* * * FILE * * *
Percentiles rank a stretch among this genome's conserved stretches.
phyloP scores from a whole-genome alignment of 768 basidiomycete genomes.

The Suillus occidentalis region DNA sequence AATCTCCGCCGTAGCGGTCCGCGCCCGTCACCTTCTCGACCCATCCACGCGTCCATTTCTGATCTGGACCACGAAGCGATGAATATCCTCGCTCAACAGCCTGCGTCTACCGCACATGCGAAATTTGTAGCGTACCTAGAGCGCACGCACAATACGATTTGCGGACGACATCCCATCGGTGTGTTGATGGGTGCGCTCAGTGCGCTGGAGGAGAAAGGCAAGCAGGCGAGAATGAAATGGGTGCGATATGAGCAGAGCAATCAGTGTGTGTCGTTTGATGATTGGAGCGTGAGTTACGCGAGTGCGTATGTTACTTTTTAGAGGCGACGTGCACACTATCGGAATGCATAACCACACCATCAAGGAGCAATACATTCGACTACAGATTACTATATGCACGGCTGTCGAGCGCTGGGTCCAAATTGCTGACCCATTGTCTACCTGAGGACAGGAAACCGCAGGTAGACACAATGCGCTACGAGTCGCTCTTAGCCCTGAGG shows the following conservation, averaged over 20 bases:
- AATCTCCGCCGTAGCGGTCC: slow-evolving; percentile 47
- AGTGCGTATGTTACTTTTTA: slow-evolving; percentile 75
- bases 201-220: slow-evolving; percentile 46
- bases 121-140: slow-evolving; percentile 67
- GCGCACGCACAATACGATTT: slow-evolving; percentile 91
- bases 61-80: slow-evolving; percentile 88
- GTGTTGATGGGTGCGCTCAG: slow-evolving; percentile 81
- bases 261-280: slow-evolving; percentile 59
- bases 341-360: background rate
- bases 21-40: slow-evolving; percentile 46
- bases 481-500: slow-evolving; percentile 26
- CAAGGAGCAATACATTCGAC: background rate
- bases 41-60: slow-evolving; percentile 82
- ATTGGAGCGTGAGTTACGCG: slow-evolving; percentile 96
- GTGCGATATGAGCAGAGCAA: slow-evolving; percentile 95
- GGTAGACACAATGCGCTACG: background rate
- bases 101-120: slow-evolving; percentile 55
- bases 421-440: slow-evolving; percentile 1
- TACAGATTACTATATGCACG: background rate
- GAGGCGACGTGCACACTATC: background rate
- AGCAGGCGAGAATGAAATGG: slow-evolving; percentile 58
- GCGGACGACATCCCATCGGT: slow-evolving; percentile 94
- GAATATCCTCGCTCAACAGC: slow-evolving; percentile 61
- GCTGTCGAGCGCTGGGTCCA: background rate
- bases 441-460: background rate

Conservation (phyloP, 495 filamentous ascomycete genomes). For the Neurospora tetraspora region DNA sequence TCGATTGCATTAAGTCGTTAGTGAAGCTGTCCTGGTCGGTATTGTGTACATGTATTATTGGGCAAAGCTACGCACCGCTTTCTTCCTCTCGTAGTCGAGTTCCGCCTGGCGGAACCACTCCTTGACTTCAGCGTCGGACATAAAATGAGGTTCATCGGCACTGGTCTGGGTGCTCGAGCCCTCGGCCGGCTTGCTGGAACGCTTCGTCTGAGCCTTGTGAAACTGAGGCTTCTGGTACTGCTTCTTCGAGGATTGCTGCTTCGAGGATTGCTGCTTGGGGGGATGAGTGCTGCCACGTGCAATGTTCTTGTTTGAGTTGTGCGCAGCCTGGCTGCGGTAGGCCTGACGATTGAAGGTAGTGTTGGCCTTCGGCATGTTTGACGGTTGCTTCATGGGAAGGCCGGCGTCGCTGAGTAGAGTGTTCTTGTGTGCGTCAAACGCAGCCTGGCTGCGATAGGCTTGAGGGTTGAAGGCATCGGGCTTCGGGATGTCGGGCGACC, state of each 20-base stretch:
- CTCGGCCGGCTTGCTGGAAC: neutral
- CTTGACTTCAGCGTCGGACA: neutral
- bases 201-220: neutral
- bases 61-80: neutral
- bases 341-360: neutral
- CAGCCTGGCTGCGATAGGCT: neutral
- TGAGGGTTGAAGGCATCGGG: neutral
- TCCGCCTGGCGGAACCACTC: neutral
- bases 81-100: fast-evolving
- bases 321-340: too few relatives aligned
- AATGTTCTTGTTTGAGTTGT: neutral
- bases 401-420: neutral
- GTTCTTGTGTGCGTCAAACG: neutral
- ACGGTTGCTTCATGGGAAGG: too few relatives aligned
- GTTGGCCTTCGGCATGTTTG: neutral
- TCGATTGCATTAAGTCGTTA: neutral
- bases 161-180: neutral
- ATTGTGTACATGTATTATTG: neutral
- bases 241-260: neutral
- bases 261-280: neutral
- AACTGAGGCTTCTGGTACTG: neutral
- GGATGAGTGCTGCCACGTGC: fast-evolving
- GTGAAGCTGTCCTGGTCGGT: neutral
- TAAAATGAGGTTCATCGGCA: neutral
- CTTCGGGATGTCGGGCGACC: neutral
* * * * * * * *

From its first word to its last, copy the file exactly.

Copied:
Percentiles rank a stretch among this genome's conserved stretches.
phyloP scores from a whole-genome alignment of 768 basidiomycete genomes.

The Suillus occidentalis region DNA sequence AATCTCCGCCGTAGCGGTCCGCGCCCGTCACCTTCTCGACCCATCCACGCGTCCATTTCTGATCTGGACCACGAAGCGATGAATATCCTCGCTCAACAGCCTGCGTCTACCGCACATGCGAAATTTGTAGCGTACCTAGAGCGCACGCACAATACGATTTGCGGACGACATCCCATCGGTGTGTTGATGGGTGCGCTCAGTGCGCTGGAGGAGAAAGGCAAGCAGGCGAGAATGAAATGGGTGCGATATGAGCAGAGCAATCAGTGTGTGTCGTTTGATGATTGGAGCGTGAGTTACGCGAGTGCGTATGTTACTTTTTAGAGGCGACGTGCACACTATCGGAATGCATAACCACACCATCAAGGAGCAATACATTCGACTACAGATTACTATATGCACGGCTGTCGAGCGCTGGGTCCAAATTGCTGACCCATTGTCTACCTGAGGACAGGAAACCGCAGGTAGACACAATGCGCTACGAGTCGCTCTTAGCCCTGAGG shows the following conservation, averaged over 20 bases:
- AATCTCCGCCGTAGCGGTCC: slow-evolving; percentile 47
- AGTGCGTATGTTACTTTTTA: slow-evolving; percentile 75
- bases 201-220: slow-evolving; percentile 46
- bases 121-140: slow-evolving; percentile 67
- GCGCACGCACAATACGATTT: slow-evolving; percentile 91
- bases 61-80: slow-evolving; percentile 88
- GTGTTGATGGGTGCGCTCAG: slow-evolving; percentile 81
- bases 261-280: slow-evolving; percentile 59
- bases 341-360: background rate
- bases 21-40: slow-evolving; percentile 46
- bases 481-500: slow-evolving; percentile 26
- CAAGGAGCAATACATTCGAC: background rate
- bases 41-60: slow-evolving; percentile 82
- ATTGGAGCGTGAGTTACGCG: slow-evolving; percentile 96
- GTGCGATATGAGCAGAGCAA: slow-evolving; percentile 95
- GGTAGACACAATGCGCTACG: background rate
- bases 101-120: slow-evolving; percentile 55
- bases 421-440: slow-evolving; percentile 1
- TACAGATTACTATATGCACG: background rate
- GAGGCGACGTGCACACTATC: background rate
- AGCAGGCGAGAATGAAATGG: slow-evolving; percentile 58
- GCGGACGACATCCCATCGGT: slow-evolving; percentile 94
- GAATATCCTCGCTCAACAGC: slow-evolving; percentile 61
- GCTGTCGAGCGCTGGGTCCA: background rate
- bases 441-460: background rate

Conservation (phyloP, 495 filamentous ascomycete genomes). For the Neurospora tetraspora region DNA sequence TCGATTGCATTAAGTCGTTAGTGAAGCTGTCCTGGTCGGTATTGTGTACATGTATTATTGGGCAAAGCTACGCACCGCTTTCTTCCTCTCGTAGTCGAGTTCCGCCTGGCGGAACCACTCCTTGACTTCAGCGTCGGACATAAAATGAGGTTCATCGGCACTGGTCTGGGTGCTCGAGCCCTCGGCCGGCTTGCTGGAACGCTTCGTCTGAGCCTTGTGAAACTGAGGCTTCTGGTACTGCTTCTTCGAGGATTGCTGCTTCGAGGATTGCTGCTTGGGGGGATGAGTGCTGCCACGTGCAATGTTCTTGTTTGAGTTGTGCGCAGCCTGGCTGCGGTAGGCCTGACGATTGAAGGTAGTGTTGGCCTTCGGCATGTTTGACGGTTGCTTCATGGGAAGGCCGGCGTCGCTGAGTAGAGTGTTCTTGTGTGCGTCAAACGCAGCCTGGCTGCGATAGGCTTGAGGGTTGAAGGCATCGGGCTTCGGGATGTCGGGCGACC, state of each 20-base stretch:
- CTCGGCCGGCTTGCTGGAAC: neutral
- CTTGACTTCAGCGTCGGACA: neutral
- bases 201-220: neutral
- bases 61-80: neutral
- bases 341-360: neutral
- CAGCCTGGCTGCGATAGGCT: neutral
- TGAGGGTTGAAGGCATCGGG: neutral
- TCCGCCTGGCGGAACCACTC: neutral
- bases 81-100: fast-evolving
- bases 321-340: too few relatives aligned
- AATGTTCTTGTTTGAGTTGT: neutral
- bases 401-420: neutral
- GTTCTTGTGTGCGTCAAACG: neutral
- ACGGTTGCTTCATGGGAAGG: too few relatives aligned
- GTTGGCCTTCGGCATGTTTG: neutral
- TCGATTGCATTAAGTCGTTA: neutral
- bases 161-180: neutral
- ATTGTGTACATGTATTATTG: neutral
- bases 241-260: neutral
- bases 261-280: neutral
- AACTGAGGCTTCTGGTACTG: neutral
- GGATGAGTGCTGCCACGTGC: fast-evolving
- GTGAAGCTGTCCTGGTCGGT: neutral
- TAAAATGAGGTTCATCGGCA: neutral
- CTTCGGGATGTCGGGCGACC: neutral